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Two co-conspirators of billionaire news network Globovision owner Raul Gorrin Belisario were sentenced this week as part of the DOJ’s recently unsealed prosecution of a bribery scheme involving over $1 billion paid in bribes to members of the Venezuelan government. According to the DOJ, Gorrin was indicted under seal in August for conspiracy to violate the FCPA, conspiracy to commit money laundering, and nine counts of money laundering. Two co-conspirators, Florida resident and former Venezuelan National Treasurer Alejandro Andrade Cedeno, and Chicago resident and former owner of Banco Peravia Gabriel Arturo Jimenez Aray, each pleaded guilty under seal to one count of conspiracy to commit money laundering, and were sentenced in federal court earlier this week.
According to Gorrin’s indictment, he allegedly bribed members of the Venezuelan government—including Andrade—in exchange for the right to handle the government’s foreign currency exchange transactions, and then acquired a bank in order to launder the bribe money and other illicit proceeds. To do so, Gorrin allegedly moved money from Switzerland to accounts in Florida and New York and used it to purchase luxury items such as “jets, a yacht, multiple champion horses, and numerous high-end watches.”
In December 2017, Andrade pleaded guilty to one count of conspiracy to commit money laundering, admitting to taking bribes in exchange for helping his co-conspirators—including Gorrin—by choosing them to conduct currency exchanges at favorable rates to the Venezuelan government. As part of his plea, Andrade agreed to cooperate and pay a forfeiture money judgment of $1 billion through the forfeiture of “real estate, vehicles, horses, watches, aircraft, and bank accounts.” On November 27, 2018, U.S. Southern District of Florida Judge Robin L. Rosenberg sentenced Andrade to 10 years in prison, the maximum under his plea deal.
In March 2018, Chicago resident and former owner of Banco Peravia Gabriel Arturo Jimenez Aray took a similar plea deal, pleading guilty to one count of conspiracy to commit money laundering, admitting to helping Gorrin and others acquire and then launder money through Banco Peravia. On November 29, 2018, Jimenez was sentenced to 3 years in prison.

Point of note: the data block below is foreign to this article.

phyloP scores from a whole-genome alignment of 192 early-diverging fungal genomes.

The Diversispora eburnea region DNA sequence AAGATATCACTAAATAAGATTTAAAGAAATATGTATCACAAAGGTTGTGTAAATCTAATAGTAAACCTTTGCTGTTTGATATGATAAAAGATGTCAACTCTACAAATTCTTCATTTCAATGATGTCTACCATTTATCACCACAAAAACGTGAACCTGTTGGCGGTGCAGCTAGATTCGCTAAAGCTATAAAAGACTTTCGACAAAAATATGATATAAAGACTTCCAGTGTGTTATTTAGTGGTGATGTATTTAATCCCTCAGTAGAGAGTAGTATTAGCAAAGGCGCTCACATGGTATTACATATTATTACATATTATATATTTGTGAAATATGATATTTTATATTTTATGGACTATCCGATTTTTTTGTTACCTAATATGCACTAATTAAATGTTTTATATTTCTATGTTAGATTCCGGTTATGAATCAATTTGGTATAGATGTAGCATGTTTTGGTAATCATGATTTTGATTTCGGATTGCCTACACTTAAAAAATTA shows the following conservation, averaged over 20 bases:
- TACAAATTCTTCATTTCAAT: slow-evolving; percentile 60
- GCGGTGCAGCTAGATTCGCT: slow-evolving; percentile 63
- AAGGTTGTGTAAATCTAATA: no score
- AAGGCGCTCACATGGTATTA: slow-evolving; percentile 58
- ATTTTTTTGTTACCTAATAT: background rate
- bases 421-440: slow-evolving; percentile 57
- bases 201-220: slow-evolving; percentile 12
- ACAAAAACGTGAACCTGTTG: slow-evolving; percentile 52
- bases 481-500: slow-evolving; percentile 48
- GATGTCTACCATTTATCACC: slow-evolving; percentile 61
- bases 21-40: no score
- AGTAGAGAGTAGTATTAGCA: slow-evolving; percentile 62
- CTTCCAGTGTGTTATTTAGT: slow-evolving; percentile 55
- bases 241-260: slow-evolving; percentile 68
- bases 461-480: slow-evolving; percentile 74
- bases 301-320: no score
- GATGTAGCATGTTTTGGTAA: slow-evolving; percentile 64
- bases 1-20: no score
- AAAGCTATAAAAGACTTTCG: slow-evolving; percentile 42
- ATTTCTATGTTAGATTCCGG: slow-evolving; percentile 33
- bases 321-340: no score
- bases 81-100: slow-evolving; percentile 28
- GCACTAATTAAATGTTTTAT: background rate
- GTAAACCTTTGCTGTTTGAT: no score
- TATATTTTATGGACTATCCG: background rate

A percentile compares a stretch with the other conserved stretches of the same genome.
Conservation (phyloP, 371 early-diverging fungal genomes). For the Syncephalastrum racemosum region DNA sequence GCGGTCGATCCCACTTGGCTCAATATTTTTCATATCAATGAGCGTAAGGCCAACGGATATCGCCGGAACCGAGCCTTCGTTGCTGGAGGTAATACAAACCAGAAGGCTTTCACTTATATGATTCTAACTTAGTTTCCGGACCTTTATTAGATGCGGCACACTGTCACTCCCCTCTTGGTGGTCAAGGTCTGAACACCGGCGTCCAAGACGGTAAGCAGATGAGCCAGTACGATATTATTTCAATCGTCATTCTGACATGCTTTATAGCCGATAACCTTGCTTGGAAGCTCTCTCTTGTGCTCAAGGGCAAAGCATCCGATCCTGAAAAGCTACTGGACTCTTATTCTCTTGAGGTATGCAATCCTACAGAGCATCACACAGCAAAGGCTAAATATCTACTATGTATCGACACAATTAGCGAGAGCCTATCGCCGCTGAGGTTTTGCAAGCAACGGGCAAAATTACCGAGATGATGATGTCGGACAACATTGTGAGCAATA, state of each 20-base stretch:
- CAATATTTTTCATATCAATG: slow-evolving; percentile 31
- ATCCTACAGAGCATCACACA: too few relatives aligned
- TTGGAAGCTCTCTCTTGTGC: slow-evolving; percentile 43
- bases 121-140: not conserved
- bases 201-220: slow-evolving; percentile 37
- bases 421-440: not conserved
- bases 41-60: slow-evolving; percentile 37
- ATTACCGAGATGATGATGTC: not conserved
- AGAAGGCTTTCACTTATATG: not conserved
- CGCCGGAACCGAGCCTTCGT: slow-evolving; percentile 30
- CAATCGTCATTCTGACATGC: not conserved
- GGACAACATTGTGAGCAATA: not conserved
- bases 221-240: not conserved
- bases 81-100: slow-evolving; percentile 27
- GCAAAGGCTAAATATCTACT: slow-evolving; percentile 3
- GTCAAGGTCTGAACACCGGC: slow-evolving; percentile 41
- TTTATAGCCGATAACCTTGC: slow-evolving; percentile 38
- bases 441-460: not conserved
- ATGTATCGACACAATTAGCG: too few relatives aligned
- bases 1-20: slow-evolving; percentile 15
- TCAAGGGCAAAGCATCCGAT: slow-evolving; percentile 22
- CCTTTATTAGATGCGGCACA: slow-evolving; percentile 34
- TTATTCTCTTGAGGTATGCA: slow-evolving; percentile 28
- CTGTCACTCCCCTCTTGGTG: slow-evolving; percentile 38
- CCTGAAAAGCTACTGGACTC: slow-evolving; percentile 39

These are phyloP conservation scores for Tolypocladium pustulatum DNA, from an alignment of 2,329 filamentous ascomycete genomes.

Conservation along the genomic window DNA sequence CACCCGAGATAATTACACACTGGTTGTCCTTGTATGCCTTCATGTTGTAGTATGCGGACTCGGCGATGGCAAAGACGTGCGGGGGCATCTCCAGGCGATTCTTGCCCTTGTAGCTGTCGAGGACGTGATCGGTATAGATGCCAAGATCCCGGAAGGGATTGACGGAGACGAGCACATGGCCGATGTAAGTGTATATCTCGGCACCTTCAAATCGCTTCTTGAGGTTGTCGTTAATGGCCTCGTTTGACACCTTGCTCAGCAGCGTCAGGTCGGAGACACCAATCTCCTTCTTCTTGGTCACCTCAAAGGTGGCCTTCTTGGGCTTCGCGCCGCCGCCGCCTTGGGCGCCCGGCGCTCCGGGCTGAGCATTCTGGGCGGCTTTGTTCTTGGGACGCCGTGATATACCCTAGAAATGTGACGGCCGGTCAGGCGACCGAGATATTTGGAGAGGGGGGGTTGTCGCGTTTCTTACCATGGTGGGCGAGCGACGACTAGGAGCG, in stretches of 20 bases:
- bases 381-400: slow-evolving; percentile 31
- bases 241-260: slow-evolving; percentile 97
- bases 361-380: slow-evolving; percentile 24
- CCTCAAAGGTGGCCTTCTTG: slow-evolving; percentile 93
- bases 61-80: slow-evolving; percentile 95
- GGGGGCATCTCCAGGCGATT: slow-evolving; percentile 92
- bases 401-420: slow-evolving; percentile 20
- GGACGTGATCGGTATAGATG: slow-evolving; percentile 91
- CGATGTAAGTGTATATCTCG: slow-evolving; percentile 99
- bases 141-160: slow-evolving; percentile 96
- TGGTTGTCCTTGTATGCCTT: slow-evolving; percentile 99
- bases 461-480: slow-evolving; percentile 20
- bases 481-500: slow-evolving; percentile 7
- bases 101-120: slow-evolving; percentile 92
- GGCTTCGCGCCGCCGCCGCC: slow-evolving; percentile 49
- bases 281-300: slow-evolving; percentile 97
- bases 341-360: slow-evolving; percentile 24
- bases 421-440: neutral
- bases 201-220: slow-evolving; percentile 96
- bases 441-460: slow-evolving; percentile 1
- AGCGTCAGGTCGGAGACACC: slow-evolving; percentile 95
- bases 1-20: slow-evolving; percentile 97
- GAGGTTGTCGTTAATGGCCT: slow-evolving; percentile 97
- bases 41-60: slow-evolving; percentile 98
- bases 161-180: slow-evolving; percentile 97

The Miami Herald has also reported that Gorrin’s personal banker is Matthias Krull, formerly of Julius Baer Panama, who was sentenced last month for his role in another money laundering scheme involving Venezuela’s Petroleos de Venezuela S.A. (PDVSA). Coverage of the PDVSA prosecutions is available here.
According to the U.K Serious Fraud Office (SFO), the former CEO and CFO of Afren, Plc., an oil and gas exploration and production company, were sentenced in the UK on October 29 for their parts in a kickback scheme in Nigeria. The former CEO was sentenced to up to six years in prison, and the CFO to up to five years. The executives, Osman Shahenshah and Shahid Ullah, were found to have recommended that Afren enter a $300 million deal with an oil field partner in Nigeria without telling the company’s Board that they would personally receive 15% of the deal’s value from the partner. They then laundered more than $45 million, using some of the proceeds to buy luxury Caribbean real estate. The SFO thanked the U.S. DOJ for its assistance with the investigation.
The DOJ unsealed two indictments and a guilty plea related to the sprawling 1Malaysia Development Berhad (1MDB) fraud on November 1 in the Eastern District of New York. Malaysian financier Low Taek Jho (also known as Jho Low) and former banker Ng Chong Hwa (also known as Roger Ng) were charged with conspiring to launder billions of dollars embezzled from 1MDB, Malaysia’s investment development fund, and conspiracy to violate the anti-bribery provisions of the FCPA. Ng was also charged with conspiring to violate the FCPA by circumventing the internal accounting controls of a U.S. financial institution, which underwrote $6 billion in bonds issued by 1MDB. Ng was a managing director at the bank. Tim Leissner, another former banker at the same financial institution, pleaded guilty to the same charges. Leissner has been ordered to forfeit $43.7 million.